Do you share your vulnerabilities with each other? Also do you work on relationships with women?

In some of our work in the past five years, we’ve come together to share what we’re going through in our lives and how we’re doing. The network of howls (sending a simple coded email to a whole list and whoever is available can respond), has been another way for us to see each other in a supportive way at our most vulnerable. As to relationships with women, we’re all working on our own relationships and support each other on an individual level as requested by each other. However, some of the best work on that that I’ve seen in our community was when we hosted a series of discussions over several years entitled “I’m a Guy, Any Questions?” During those we dug into a lot of the pervasive societal gender dynamics we see around us and talked about ways that men can use their privilege to support women rather than marginalize them

What are the ways (if any) that a woman can assist a man to break the societal expectations of masculinity?

I have to say it’s really tough for me to suggest that women and feminine folk take on more emotional labor than is already loaded on them by default in our culture. This is our work, and we really can’t ask you to shoulder the burden for us. That being said, when you have the bandwidth, there are some things that in my experience help.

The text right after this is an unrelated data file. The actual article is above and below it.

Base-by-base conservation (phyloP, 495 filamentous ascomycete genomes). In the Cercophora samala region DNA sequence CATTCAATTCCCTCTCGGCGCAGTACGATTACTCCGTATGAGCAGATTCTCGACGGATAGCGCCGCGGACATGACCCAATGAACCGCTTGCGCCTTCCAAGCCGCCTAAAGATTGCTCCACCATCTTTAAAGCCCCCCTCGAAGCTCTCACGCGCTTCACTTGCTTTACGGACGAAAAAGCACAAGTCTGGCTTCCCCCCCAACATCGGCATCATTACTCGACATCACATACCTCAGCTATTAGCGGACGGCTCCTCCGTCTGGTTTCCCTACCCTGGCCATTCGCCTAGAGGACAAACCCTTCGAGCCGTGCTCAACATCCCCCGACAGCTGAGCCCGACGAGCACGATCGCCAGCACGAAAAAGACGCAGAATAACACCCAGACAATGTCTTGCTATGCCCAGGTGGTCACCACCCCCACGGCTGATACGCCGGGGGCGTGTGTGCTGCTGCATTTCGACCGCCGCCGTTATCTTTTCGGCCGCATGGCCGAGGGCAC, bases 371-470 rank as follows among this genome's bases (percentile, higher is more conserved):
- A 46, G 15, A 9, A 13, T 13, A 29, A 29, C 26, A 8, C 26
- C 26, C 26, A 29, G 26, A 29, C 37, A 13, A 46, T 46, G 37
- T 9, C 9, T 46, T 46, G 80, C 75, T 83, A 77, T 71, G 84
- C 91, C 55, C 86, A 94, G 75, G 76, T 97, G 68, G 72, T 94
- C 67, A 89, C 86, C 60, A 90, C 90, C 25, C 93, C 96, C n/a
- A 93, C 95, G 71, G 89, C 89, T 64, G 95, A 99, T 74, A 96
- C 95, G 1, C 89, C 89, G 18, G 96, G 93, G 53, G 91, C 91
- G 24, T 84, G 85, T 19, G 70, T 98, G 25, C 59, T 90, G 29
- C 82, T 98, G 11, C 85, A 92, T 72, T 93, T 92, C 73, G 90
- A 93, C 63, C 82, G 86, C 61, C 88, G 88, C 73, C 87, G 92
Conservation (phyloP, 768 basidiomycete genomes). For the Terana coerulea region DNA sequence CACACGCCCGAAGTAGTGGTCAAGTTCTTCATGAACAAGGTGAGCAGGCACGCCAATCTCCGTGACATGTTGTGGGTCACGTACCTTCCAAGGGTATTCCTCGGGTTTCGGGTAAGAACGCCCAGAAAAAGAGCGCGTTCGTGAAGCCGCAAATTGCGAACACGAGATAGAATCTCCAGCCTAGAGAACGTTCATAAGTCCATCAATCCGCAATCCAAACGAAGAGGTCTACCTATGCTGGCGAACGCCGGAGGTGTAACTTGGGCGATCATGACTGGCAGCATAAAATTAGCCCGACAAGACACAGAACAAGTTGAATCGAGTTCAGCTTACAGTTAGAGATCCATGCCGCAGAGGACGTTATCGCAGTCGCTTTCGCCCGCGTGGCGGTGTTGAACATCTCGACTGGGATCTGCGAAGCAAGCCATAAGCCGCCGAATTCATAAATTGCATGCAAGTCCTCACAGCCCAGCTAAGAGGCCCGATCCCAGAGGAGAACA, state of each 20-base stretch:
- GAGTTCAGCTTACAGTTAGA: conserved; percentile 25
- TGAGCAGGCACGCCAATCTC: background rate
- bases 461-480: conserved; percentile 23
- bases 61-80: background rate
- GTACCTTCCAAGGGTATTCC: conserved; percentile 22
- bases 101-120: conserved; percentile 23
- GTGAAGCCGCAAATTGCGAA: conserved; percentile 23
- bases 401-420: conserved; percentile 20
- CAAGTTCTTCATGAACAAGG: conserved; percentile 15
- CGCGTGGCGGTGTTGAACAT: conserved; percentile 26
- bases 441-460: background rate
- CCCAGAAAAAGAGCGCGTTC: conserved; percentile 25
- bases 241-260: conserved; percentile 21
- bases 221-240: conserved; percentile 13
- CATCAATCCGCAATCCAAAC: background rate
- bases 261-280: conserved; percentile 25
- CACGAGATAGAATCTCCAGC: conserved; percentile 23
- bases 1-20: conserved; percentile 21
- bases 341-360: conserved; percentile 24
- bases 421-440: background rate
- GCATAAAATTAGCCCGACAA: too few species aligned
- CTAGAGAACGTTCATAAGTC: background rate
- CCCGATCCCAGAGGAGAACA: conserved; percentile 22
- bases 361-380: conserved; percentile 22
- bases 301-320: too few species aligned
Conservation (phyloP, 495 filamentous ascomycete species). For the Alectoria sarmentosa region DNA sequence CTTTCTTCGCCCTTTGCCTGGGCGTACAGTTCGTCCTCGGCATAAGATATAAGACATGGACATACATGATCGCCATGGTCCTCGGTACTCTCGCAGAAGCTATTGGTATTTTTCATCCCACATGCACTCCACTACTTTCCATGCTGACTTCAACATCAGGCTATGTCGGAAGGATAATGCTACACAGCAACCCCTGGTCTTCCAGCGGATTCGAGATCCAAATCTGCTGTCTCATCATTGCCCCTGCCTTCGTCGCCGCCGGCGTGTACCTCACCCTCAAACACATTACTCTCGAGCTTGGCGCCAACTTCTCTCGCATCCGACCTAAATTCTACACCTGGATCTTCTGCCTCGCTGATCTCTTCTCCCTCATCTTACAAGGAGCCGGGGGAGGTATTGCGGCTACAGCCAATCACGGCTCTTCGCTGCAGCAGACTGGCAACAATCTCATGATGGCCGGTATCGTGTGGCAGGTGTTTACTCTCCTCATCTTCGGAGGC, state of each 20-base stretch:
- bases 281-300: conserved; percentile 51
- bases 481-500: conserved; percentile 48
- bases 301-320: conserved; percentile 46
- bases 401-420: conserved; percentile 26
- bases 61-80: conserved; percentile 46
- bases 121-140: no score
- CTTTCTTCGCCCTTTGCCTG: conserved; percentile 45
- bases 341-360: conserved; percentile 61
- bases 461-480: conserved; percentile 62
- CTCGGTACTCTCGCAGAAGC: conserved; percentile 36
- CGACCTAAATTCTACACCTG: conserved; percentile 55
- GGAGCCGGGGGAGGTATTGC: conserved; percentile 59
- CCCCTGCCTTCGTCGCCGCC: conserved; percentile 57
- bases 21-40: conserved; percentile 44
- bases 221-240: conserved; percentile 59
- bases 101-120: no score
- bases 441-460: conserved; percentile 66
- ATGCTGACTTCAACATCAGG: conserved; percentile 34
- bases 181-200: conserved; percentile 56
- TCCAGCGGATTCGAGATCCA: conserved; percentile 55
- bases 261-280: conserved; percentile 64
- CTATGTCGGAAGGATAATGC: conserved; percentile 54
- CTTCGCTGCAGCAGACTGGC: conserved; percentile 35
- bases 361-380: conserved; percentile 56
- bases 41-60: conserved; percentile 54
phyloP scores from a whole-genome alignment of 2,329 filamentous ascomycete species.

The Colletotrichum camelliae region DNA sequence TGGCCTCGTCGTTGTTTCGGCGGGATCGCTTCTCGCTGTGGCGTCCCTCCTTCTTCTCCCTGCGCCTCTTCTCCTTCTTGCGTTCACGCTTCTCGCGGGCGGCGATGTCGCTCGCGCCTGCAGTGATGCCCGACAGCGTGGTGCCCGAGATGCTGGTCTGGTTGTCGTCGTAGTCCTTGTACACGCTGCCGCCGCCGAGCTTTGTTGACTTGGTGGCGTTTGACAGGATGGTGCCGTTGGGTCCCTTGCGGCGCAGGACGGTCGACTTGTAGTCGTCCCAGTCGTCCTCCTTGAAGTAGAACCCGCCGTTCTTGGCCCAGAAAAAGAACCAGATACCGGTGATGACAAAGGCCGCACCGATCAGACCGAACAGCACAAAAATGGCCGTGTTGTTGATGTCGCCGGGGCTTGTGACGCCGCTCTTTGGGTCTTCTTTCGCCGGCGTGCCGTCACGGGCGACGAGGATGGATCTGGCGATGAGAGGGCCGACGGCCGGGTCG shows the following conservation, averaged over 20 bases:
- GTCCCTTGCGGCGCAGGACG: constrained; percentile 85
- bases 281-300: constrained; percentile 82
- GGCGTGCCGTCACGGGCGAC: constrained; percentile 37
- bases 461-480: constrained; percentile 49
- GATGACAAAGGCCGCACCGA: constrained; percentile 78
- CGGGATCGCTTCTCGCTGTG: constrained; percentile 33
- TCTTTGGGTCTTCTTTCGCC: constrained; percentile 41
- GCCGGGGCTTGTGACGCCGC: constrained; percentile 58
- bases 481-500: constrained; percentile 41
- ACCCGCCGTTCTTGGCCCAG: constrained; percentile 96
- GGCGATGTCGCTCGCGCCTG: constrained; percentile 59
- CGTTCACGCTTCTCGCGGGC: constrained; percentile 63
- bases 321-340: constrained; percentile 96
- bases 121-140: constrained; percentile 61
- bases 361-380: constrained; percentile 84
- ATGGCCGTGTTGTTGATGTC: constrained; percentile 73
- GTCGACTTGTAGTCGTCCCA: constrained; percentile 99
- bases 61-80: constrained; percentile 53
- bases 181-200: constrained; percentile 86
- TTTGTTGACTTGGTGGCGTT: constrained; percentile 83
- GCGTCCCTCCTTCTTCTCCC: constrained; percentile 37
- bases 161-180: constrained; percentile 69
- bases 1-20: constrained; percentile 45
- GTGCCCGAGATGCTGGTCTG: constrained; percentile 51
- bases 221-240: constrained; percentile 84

1) Don’t pull your punches, rhetorically speaking. Sparing our feelings only teaches us that our comfort in ourselves is more important than your emotional well-being and sovereignty.
2) Celebrate and encourage the ways that men around you are breaking societal expectations. Sometimes we’re putting a brave face on it, but we’re internally nervous as heck.
3) Please don’t participate in the casual shaming of “feminine” behavior in men, and call shamers out.
4) This is a silly one: call it a bun, not a man-bun.  It’s the same hairstyle. We don’t need to be insulated from the merest whiff of femininity by having it called “guy-liner.” Is our masculinity really so fragile we have to put “man-” in front of a purse in order to carry a moderate number of things around? #petpeeves

Ancestors at A Parliament of the World’s Religions

by Arianna Knapp

As I drove the last few hours toward Toronto, I realized that I was coming to my Grandmother’s childhood home, and the city where my ancestors had arrived from

Kay Malcom Knapp

Kay Malcom Knapp

Scotland at the turn of the last century. It has been remarkable to witness and participate in a variety of cultural rituals which have each venerated ancestors. Her presence has echoed in my mind and poked at my bones as a chalice is raised and I walk a Wiccan circle dance invoking her spirit at Sam Hain, I speak her name over a horn of mead at a Sumble witnessed by dozens of participants from a variety of cultures, and meditate on her journey to the drums and chants of Canada’s First People.